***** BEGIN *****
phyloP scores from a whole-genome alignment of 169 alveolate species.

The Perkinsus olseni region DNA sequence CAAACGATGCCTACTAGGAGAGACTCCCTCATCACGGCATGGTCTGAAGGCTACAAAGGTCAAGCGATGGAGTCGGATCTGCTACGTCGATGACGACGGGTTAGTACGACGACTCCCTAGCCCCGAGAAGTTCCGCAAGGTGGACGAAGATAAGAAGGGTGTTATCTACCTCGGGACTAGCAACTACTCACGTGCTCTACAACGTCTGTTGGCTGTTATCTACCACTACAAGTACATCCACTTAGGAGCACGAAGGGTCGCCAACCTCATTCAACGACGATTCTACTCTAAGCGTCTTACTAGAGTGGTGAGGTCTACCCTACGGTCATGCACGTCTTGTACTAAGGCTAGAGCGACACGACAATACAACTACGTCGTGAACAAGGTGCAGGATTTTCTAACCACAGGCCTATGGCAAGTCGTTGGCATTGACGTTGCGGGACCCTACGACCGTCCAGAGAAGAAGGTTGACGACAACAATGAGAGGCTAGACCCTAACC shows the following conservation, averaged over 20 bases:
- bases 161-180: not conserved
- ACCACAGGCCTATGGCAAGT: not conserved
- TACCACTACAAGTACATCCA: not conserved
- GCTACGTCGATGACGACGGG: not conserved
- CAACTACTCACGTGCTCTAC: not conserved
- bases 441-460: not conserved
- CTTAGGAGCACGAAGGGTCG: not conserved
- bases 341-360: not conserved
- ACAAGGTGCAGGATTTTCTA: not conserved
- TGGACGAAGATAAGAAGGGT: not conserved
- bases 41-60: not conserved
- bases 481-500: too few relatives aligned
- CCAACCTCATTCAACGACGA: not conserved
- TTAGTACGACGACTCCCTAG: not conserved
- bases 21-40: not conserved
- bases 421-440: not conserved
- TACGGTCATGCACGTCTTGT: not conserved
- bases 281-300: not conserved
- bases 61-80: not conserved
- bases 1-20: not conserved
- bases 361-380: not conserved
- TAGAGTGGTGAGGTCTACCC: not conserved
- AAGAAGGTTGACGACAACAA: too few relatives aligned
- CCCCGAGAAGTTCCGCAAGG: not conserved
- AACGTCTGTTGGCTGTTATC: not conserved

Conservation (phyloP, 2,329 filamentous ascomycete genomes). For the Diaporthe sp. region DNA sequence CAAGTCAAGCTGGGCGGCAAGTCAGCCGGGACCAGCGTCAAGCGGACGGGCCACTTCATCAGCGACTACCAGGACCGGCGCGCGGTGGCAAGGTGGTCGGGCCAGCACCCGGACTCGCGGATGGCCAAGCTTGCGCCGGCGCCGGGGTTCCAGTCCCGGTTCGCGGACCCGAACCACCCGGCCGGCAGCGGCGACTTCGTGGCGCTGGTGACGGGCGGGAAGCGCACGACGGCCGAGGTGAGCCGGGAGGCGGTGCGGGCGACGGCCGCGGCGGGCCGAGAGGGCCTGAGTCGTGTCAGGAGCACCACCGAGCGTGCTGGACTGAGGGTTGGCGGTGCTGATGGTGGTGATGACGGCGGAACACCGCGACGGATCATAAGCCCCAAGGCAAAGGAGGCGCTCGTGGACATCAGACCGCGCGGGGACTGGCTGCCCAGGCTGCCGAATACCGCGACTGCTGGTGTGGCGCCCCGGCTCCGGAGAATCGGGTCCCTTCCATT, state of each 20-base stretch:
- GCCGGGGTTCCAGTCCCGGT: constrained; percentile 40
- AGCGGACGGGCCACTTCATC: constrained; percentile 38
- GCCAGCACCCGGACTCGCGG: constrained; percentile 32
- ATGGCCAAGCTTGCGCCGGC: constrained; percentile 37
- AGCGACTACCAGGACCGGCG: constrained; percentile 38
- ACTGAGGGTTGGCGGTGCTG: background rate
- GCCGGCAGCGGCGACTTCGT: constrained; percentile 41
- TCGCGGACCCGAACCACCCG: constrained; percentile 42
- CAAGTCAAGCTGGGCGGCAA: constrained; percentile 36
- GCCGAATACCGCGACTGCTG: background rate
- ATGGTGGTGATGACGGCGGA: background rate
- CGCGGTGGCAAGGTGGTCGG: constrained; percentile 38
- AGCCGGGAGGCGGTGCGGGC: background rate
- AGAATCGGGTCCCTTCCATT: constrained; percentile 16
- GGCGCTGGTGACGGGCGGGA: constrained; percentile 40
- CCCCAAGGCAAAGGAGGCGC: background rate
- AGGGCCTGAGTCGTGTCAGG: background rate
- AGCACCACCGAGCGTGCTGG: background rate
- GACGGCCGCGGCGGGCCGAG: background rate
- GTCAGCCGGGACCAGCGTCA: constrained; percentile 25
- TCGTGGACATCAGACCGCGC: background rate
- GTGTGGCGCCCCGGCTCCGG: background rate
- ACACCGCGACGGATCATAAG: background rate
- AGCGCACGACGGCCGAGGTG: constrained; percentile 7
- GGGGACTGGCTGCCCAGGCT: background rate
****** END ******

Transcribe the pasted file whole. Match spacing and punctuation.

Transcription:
phyloP scores from a whole-genome alignment of 169 alveolate species.

The Perkinsus olseni region DNA sequence CAAACGATGCCTACTAGGAGAGACTCCCTCATCACGGCATGGTCTGAAGGCTACAAAGGTCAAGCGATGGAGTCGGATCTGCTACGTCGATGACGACGGGTTAGTACGACGACTCCCTAGCCCCGAGAAGTTCCGCAAGGTGGACGAAGATAAGAAGGGTGTTATCTACCTCGGGACTAGCAACTACTCACGTGCTCTACAACGTCTGTTGGCTGTTATCTACCACTACAAGTACATCCACTTAGGAGCACGAAGGGTCGCCAACCTCATTCAACGACGATTCTACTCTAAGCGTCTTACTAGAGTGGTGAGGTCTACCCTACGGTCATGCACGTCTTGTACTAAGGCTAGAGCGACACGACAATACAACTACGTCGTGAACAAGGTGCAGGATTTTCTAACCACAGGCCTATGGCAAGTCGTTGGCATTGACGTTGCGGGACCCTACGACCGTCCAGAGAAGAAGGTTGACGACAACAATGAGAGGCTAGACCCTAACC shows the following conservation, averaged over 20 bases:
- bases 161-180: not conserved
- ACCACAGGCCTATGGCAAGT: not conserved
- TACCACTACAAGTACATCCA: not conserved
- GCTACGTCGATGACGACGGG: not conserved
- CAACTACTCACGTGCTCTAC: not conserved
- bases 441-460: not conserved
- CTTAGGAGCACGAAGGGTCG: not conserved
- bases 341-360: not conserved
- ACAAGGTGCAGGATTTTCTA: not conserved
- TGGACGAAGATAAGAAGGGT: not conserved
- bases 41-60: not conserved
- bases 481-500: too few relatives aligned
- CCAACCTCATTCAACGACGA: not conserved
- TTAGTACGACGACTCCCTAG: not conserved
- bases 21-40: not conserved
- bases 421-440: not conserved
- TACGGTCATGCACGTCTTGT: not conserved
- bases 281-300: not conserved
- bases 61-80: not conserved
- bases 1-20: not conserved
- bases 361-380: not conserved
- TAGAGTGGTGAGGTCTACCC: not conserved
- AAGAAGGTTGACGACAACAA: too few relatives aligned
- CCCCGAGAAGTTCCGCAAGG: not conserved
- AACGTCTGTTGGCTGTTATC: not conserved

Conservation (phyloP, 2,329 filamentous ascomycete genomes). For the Diaporthe sp. region DNA sequence CAAGTCAAGCTGGGCGGCAAGTCAGCCGGGACCAGCGTCAAGCGGACGGGCCACTTCATCAGCGACTACCAGGACCGGCGCGCGGTGGCAAGGTGGTCGGGCCAGCACCCGGACTCGCGGATGGCCAAGCTTGCGCCGGCGCCGGGGTTCCAGTCCCGGTTCGCGGACCCGAACCACCCGGCCGGCAGCGGCGACTTCGTGGCGCTGGTGACGGGCGGGAAGCGCACGACGGCCGAGGTGAGCCGGGAGGCGGTGCGGGCGACGGCCGCGGCGGGCCGAGAGGGCCTGAGTCGTGTCAGGAGCACCACCGAGCGTGCTGGACTGAGGGTTGGCGGTGCTGATGGTGGTGATGACGGCGGAACACCGCGACGGATCATAAGCCCCAAGGCAAAGGAGGCGCTCGTGGACATCAGACCGCGCGGGGACTGGCTGCCCAGGCTGCCGAATACCGCGACTGCTGGTGTGGCGCCCCGGCTCCGGAGAATCGGGTCCCTTCCATT, state of each 20-base stretch:
- GCCGGGGTTCCAGTCCCGGT: constrained; percentile 40
- AGCGGACGGGCCACTTCATC: constrained; percentile 38
- GCCAGCACCCGGACTCGCGG: constrained; percentile 32
- ATGGCCAAGCTTGCGCCGGC: constrained; percentile 37
- AGCGACTACCAGGACCGGCG: constrained; percentile 38
- ACTGAGGGTTGGCGGTGCTG: background rate
- GCCGGCAGCGGCGACTTCGT: constrained; percentile 41
- TCGCGGACCCGAACCACCCG: constrained; percentile 42
- CAAGTCAAGCTGGGCGGCAA: constrained; percentile 36
- GCCGAATACCGCGACTGCTG: background rate
- ATGGTGGTGATGACGGCGGA: background rate
- CGCGGTGGCAAGGTGGTCGG: constrained; percentile 38
- AGCCGGGAGGCGGTGCGGGC: background rate
- AGAATCGGGTCCCTTCCATT: constrained; percentile 16
- GGCGCTGGTGACGGGCGGGA: constrained; percentile 40
- CCCCAAGGCAAAGGAGGCGC: background rate
- AGGGCCTGAGTCGTGTCAGG: background rate
- AGCACCACCGAGCGTGCTGG: background rate
- GACGGCCGCGGCGGGCCGAG: background rate
- GTCAGCCGGGACCAGCGTCA: constrained; percentile 25
- TCGTGGACATCAGACCGCGC: background rate
- GTGTGGCGCCCCGGCTCCGG: background rate
- ACACCGCGACGGATCATAAG: background rate
- AGCGCACGACGGCCGAGGTG: constrained; percentile 7
- GGGGACTGGCTGCCCAGGCT: background rate